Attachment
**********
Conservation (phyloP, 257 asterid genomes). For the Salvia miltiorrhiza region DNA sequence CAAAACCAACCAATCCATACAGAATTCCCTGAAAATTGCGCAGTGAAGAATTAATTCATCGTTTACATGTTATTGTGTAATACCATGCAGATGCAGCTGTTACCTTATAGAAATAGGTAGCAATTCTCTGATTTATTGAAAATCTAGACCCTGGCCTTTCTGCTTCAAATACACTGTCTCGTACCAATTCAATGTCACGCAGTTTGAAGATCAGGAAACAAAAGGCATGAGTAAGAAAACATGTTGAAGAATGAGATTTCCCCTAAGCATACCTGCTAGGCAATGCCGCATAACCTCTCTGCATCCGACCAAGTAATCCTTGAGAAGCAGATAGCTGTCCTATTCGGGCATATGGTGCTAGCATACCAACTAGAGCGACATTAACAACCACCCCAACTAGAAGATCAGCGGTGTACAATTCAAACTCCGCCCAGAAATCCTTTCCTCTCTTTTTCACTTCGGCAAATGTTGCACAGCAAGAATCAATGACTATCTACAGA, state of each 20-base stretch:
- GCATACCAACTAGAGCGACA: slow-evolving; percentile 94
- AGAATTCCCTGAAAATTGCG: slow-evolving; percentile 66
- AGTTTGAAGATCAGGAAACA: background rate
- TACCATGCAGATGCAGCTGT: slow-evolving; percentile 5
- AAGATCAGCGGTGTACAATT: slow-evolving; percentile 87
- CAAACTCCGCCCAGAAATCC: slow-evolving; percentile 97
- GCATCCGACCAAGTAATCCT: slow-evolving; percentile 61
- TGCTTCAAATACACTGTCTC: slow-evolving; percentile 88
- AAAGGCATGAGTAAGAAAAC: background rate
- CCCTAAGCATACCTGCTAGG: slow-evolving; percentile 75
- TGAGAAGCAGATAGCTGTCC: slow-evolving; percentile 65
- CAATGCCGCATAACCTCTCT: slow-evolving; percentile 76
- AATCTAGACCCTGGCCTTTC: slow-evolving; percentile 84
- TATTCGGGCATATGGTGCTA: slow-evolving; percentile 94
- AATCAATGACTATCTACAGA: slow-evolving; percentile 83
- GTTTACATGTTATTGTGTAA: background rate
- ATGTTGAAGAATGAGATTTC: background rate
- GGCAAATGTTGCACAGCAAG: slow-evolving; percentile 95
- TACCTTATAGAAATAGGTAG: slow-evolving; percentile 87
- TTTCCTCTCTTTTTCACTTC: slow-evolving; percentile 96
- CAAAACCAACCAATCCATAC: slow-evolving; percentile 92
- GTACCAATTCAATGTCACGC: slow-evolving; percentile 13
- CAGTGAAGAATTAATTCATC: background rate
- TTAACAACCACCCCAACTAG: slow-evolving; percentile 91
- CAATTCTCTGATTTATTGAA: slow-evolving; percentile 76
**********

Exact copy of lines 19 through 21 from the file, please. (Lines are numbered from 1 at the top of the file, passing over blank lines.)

- GGCAAATGTTGCACAGCAAG: slow-evolving; percentile 95
- TACCTTATAGAAATAGGTAG: slow-evolving; percentile 87
- TTTCCTCTCTTTTTCACTTC: slow-evolving; percentile 96